In essence, then, each will have to fall back on its own strengths: the large economies will be further aided by massive fiscal stimulus packages, ultra-accommodative monetary policies and favourable financial terms, which will also relieve emerging countries' external funding constraints. In response to the crisis, the monetary levees have actually broken, and accommodation seems to be nearly maxed out. And while some sacred cows may yet topple (eg, the assumption of negative rates in the UK, which cannot be ruled out), it does appear that the monetary policy easing exercise has come to an end (in the sense of new tools) and that we should count on improvements/extensions to existing mechanisms. Although these mechanisms seem to be calibrated for an end to the crisis, they will have to be supplemented by fiscal policy to consolidate the recovery, once the exceptional stimulus packages have been reduced. Looking at Japan, where monetary innovation went very far, we see that fiscal policy plays a more direct role in reducing the output gap. And the Bank of Japan supports it, acting as a 'built-in stabiliser' of long-term rates by controlling the yield curve.

This environment is marked by a slow, probably chaotic recovery; multiple uncertainties; and monetary policy easing: a good environment for keeping interest rates extremely low. Good news will have to materialise on both the health and the economic front for any recovery to take shape; but even then, it will be limited by the absence of inflation and the capacity surplus. In addition, past and future interest rate trends can only be judged on the basis of progress in the Eurozone, where clear solidarity has prevented fragmentation, risk premiums paid by the so-called peripheral countries have been reduced, and the EUR has done well. Therefore, our scenario puts end-2021 US and German ten-year sovereign yields at close to 1.25% and 0.40%, respectively, coupled with spreads of 20bp, 50bp and 100bp vs the German Bund yield for France, Spain and Italy. In line with a recovery scenario – even one that is timid and out of sync – the USD, that unbeatable counter-cyclical, could depreciate to the benefit of the EUR and currencies that are pro-cyclical or carried by risk appetite. The depreciation of the USD would, however, be limited by the resurgence of Chinese-American tensions weighing especially heavy on Asian currencies: the crisis has only temporarily eclipsed the dissensions between the US and China.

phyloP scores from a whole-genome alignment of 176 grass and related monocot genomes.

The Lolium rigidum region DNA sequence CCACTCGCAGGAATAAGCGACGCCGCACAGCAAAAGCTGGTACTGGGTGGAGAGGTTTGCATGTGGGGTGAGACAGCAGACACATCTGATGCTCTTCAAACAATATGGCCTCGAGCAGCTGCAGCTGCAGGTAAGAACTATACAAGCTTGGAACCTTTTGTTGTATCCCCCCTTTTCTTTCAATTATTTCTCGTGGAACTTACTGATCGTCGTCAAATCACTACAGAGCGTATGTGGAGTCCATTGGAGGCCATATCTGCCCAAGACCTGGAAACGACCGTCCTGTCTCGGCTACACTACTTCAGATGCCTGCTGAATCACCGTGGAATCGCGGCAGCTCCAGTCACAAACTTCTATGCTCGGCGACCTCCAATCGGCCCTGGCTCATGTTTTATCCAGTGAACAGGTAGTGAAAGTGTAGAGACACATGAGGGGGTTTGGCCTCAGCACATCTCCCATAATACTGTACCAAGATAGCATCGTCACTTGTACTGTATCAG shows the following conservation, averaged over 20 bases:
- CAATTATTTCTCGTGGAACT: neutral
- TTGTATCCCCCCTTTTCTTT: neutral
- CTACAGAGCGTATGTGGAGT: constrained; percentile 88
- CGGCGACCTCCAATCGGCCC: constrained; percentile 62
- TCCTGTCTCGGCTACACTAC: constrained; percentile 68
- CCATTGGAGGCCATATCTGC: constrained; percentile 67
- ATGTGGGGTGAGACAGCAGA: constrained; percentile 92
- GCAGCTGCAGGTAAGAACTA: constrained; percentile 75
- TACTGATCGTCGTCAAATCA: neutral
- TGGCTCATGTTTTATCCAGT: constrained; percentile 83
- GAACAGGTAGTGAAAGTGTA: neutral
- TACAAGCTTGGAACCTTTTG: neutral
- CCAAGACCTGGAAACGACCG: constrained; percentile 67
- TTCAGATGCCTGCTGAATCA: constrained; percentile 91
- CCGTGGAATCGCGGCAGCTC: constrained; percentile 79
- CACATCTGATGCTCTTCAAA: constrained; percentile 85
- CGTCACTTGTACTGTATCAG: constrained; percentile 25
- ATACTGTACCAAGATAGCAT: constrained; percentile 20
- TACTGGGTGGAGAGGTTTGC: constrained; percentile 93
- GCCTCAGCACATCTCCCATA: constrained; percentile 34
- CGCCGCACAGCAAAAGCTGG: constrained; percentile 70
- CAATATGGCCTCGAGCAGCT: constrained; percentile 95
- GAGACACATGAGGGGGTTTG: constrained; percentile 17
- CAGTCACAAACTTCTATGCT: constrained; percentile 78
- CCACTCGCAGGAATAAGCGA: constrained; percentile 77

While the timetable for the 'resumption of hostilities' is uncertain (with the US transitioning to a new administration, putting out domestic fires, and rebuilding its international bridges), and while Joe Biden's presidency does promise a change in tone (less unilateral, more predictable and quieter!), the roots of American resentment remain. The bogus de-escalation of US-China trade tensions cannot hide the 'dislocation'. Rising protectionism and political risk went a long way towards slowing down hyper-globalisation. The crisis should do much to regionalise areas of growth, as evidenced by the signing of the Regional Comprehensive Economic Partnership uniting China, ASEAN member countries, and major US allies (Australia, South Korea, Japan and New Zealand). This crisis has accelerated fragmentation and exacerbated weaknesses. It may also leave us with growing disparities in performance, growth outlook, and social indicators, especially in emerging countries.

Catherine LEBOUGRE - catherine.lebougre@credit-agricole-sa.fr

Consult the publication: https://etudes-economiques.credit-agricole.com/en/Publication-EN/2020-Decembre/World-Macroeconomic-Scenario-for-2021-2022

Macroeconomic Scenario for 2021-2022: lasting scars after a chaotic recovery

This environment is marked by a slow, probably chaotic recovery; multiple uncertainties; and monetary policy easing: a good environment for keeping interest rates extremely low. Good news will have to materialise on both the health and the economic front for any recovery to take shape; but even then, it will be limited by the absence of inflation and the capacity surplus. In addition, past and future interest rate trends can only be judged on the basis of progress in the Eurozone, where clear solidarity has prevented fragmentation, risk premiums paid by the so-called peripheral countries have been reduced, and the EUR has done well. Therefore, our scenario puts end-2021 US and German ten-year sovereign yields at close to 1.25% and 0.40%, respectively, coupled with spreads of 20bp, 50bp and 100bp vs the German Bund yield for France, Spain and Italy. In line with a recovery scenario – even one that is timid and out of sync – the USD, that unbeatable counter-cyclical, could depreciate to the benefit of the EUR and currencies that are pro-cyclical or carried by risk appetite. The depreciation of the USD would, however, be limited by the resurgence of Chinese-American tensions weighing especially heavy on Asian currencies: the crisis has only temporarily eclipsed the dissensions between the US and China.

Catherine LEBOUGRE, Economist